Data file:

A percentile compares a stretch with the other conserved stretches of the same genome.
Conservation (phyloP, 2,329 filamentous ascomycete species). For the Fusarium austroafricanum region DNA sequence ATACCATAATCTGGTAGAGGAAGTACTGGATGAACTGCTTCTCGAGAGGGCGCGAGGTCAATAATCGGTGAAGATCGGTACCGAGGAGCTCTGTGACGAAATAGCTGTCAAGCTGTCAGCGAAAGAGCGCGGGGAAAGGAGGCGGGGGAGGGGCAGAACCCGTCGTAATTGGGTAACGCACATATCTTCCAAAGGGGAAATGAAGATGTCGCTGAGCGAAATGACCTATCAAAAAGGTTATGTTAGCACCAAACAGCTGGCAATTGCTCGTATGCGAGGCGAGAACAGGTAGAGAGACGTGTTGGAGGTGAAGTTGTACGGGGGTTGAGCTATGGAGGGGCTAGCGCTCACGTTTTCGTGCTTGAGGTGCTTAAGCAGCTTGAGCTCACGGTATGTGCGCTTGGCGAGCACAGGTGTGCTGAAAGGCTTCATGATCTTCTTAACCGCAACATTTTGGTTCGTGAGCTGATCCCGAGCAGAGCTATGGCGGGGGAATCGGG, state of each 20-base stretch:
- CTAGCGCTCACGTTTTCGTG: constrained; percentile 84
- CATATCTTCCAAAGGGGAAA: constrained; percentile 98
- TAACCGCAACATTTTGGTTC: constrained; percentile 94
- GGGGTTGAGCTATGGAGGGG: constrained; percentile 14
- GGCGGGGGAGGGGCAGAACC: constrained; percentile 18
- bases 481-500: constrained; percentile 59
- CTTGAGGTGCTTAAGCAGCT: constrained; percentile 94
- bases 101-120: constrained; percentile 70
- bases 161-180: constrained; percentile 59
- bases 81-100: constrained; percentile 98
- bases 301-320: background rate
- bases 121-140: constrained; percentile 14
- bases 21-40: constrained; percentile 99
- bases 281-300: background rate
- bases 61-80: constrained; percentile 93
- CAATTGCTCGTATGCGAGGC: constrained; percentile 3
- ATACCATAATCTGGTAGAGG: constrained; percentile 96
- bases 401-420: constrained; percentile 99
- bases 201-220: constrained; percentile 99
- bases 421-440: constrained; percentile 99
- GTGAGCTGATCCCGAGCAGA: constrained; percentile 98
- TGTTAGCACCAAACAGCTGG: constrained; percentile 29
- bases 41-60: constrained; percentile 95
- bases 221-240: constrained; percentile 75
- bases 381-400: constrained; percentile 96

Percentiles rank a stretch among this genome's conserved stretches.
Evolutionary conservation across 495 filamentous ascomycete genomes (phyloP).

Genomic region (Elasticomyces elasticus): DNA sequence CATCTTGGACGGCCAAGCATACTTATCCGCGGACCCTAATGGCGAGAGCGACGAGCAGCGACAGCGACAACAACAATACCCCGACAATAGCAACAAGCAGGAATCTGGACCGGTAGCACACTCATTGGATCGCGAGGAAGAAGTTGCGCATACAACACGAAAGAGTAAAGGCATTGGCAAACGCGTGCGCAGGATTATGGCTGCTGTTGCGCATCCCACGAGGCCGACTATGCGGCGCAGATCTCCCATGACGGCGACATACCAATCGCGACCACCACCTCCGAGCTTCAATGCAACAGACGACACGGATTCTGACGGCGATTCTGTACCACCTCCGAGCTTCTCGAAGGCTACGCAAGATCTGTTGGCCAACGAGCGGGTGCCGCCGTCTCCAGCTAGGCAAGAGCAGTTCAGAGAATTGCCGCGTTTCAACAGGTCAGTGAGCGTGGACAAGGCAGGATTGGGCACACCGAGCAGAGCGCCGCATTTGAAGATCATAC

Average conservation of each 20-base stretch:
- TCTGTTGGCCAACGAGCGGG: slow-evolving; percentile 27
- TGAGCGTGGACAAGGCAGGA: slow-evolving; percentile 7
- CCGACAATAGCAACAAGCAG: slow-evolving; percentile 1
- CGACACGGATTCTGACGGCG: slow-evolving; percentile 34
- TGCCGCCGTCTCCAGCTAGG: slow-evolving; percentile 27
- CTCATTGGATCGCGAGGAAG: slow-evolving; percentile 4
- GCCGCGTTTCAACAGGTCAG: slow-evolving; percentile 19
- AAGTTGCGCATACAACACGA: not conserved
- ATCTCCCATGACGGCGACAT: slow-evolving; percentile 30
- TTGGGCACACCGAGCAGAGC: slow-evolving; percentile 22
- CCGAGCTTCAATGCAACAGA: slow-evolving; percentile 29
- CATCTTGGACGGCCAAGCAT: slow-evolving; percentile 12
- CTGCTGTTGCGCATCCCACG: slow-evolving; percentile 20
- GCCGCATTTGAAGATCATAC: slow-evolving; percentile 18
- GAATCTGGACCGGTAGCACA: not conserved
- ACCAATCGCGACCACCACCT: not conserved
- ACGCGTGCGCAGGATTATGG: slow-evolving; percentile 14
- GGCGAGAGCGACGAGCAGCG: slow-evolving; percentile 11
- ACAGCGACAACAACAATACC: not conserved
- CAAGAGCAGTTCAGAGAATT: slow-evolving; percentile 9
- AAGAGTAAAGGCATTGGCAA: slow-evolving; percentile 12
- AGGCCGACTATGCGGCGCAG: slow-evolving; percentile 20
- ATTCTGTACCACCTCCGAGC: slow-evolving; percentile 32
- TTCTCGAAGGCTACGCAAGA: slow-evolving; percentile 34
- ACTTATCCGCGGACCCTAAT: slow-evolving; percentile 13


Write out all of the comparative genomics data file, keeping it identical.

A percentile compares a stretch with the other conserved stretches of the same genome.
Conservation (phyloP, 2,329 filamentous ascomycete species). For the Fusarium austroafricanum region DNA sequence ATACCATAATCTGGTAGAGGAAGTACTGGATGAACTGCTTCTCGAGAGGGCGCGAGGTCAATAATCGGTGAAGATCGGTACCGAGGAGCTCTGTGACGAAATAGCTGTCAAGCTGTCAGCGAAAGAGCGCGGGGAAAGGAGGCGGGGGAGGGGCAGAACCCGTCGTAATTGGGTAACGCACATATCTTCCAAAGGGGAAATGAAGATGTCGCTGAGCGAAATGACCTATCAAAAAGGTTATGTTAGCACCAAACAGCTGGCAATTGCTCGTATGCGAGGCGAGAACAGGTAGAGAGACGTGTTGGAGGTGAAGTTGTACGGGGGTTGAGCTATGGAGGGGCTAGCGCTCACGTTTTCGTGCTTGAGGTGCTTAAGCAGCTTGAGCTCACGGTATGTGCGCTTGGCGAGCACAGGTGTGCTGAAAGGCTTCATGATCTTCTTAACCGCAACATTTTGGTTCGTGAGCTGATCCCGAGCAGAGCTATGGCGGGGGAATCGGG, state of each 20-base stretch:
- CTAGCGCTCACGTTTTCGTG: constrained; percentile 84
- CATATCTTCCAAAGGGGAAA: constrained; percentile 98
- TAACCGCAACATTTTGGTTC: constrained; percentile 94
- GGGGTTGAGCTATGGAGGGG: constrained; percentile 14
- GGCGGGGGAGGGGCAGAACC: constrained; percentile 18
- bases 481-500: constrained; percentile 59
- CTTGAGGTGCTTAAGCAGCT: constrained; percentile 94
- bases 101-120: constrained; percentile 70
- bases 161-180: constrained; percentile 59
- bases 81-100: constrained; percentile 98
- bases 301-320: background rate
- bases 121-140: constrained; percentile 14
- bases 21-40: constrained; percentile 99
- bases 281-300: background rate
- bases 61-80: constrained; percentile 93
- CAATTGCTCGTATGCGAGGC: constrained; percentile 3
- ATACCATAATCTGGTAGAGG: constrained; percentile 96
- bases 401-420: constrained; percentile 99
- bases 201-220: constrained; percentile 99
- bases 421-440: constrained; percentile 99
- GTGAGCTGATCCCGAGCAGA: constrained; percentile 98
- TGTTAGCACCAAACAGCTGG: constrained; percentile 29
- bases 41-60: constrained; percentile 95
- bases 221-240: constrained; percentile 75
- bases 381-400: constrained; percentile 96

Percentiles rank a stretch among this genome's conserved stretches.
Evolutionary conservation across 495 filamentous ascomycete genomes (phyloP).

Genomic region (Elasticomyces elasticus): DNA sequence CATCTTGGACGGCCAAGCATACTTATCCGCGGACCCTAATGGCGAGAGCGACGAGCAGCGACAGCGACAACAACAATACCCCGACAATAGCAACAAGCAGGAATCTGGACCGGTAGCACACTCATTGGATCGCGAGGAAGAAGTTGCGCATACAACACGAAAGAGTAAAGGCATTGGCAAACGCGTGCGCAGGATTATGGCTGCTGTTGCGCATCCCACGAGGCCGACTATGCGGCGCAGATCTCCCATGACGGCGACATACCAATCGCGACCACCACCTCCGAGCTTCAATGCAACAGACGACACGGATTCTGACGGCGATTCTGTACCACCTCCGAGCTTCTCGAAGGCTACGCAAGATCTGTTGGCCAACGAGCGGGTGCCGCCGTCTCCAGCTAGGCAAGAGCAGTTCAGAGAATTGCCGCGTTTCAACAGGTCAGTGAGCGTGGACAAGGCAGGATTGGGCACACCGAGCAGAGCGCCGCATTTGAAGATCATAC

Average conservation of each 20-base stretch:
- TCTGTTGGCCAACGAGCGGG: slow-evolving; percentile 27
- TGAGCGTGGACAAGGCAGGA: slow-evolving; percentile 7
- CCGACAATAGCAACAAGCAG: slow-evolving; percentile 1
- CGACACGGATTCTGACGGCG: slow-evolving; percentile 34
- TGCCGCCGTCTCCAGCTAGG: slow-evolving; percentile 27
- CTCATTGGATCGCGAGGAAG: slow-evolving; percentile 4
- GCCGCGTTTCAACAGGTCAG: slow-evolving; percentile 19
- AAGTTGCGCATACAACACGA: not conserved
- ATCTCCCATGACGGCGACAT: slow-evolving; percentile 30
- TTGGGCACACCGAGCAGAGC: slow-evolving; percentile 22
- CCGAGCTTCAATGCAACAGA: slow-evolving; percentile 29
- CATCTTGGACGGCCAAGCAT: slow-evolving; percentile 12
- CTGCTGTTGCGCATCCCACG: slow-evolving; percentile 20
- GCCGCATTTGAAGATCATAC: slow-evolving; percentile 18
- GAATCTGGACCGGTAGCACA: not conserved
- ACCAATCGCGACCACCACCT: not conserved
- ACGCGTGCGCAGGATTATGG: slow-evolving; percentile 14
- GGCGAGAGCGACGAGCAGCG: slow-evolving; percentile 11
- ACAGCGACAACAACAATACC: not conserved
- CAAGAGCAGTTCAGAGAATT: slow-evolving; percentile 9
- AAGAGTAAAGGCATTGGCAA: slow-evolving; percentile 12
- AGGCCGACTATGCGGCGCAG: slow-evolving; percentile 20
- ATTCTGTACCACCTCCGAGC: slow-evolving; percentile 32
- TTCTCGAAGGCTACGCAAGA: slow-evolving; percentile 34
- ACTTATCCGCGGACCCTAAT: slow-evolving; percentile 13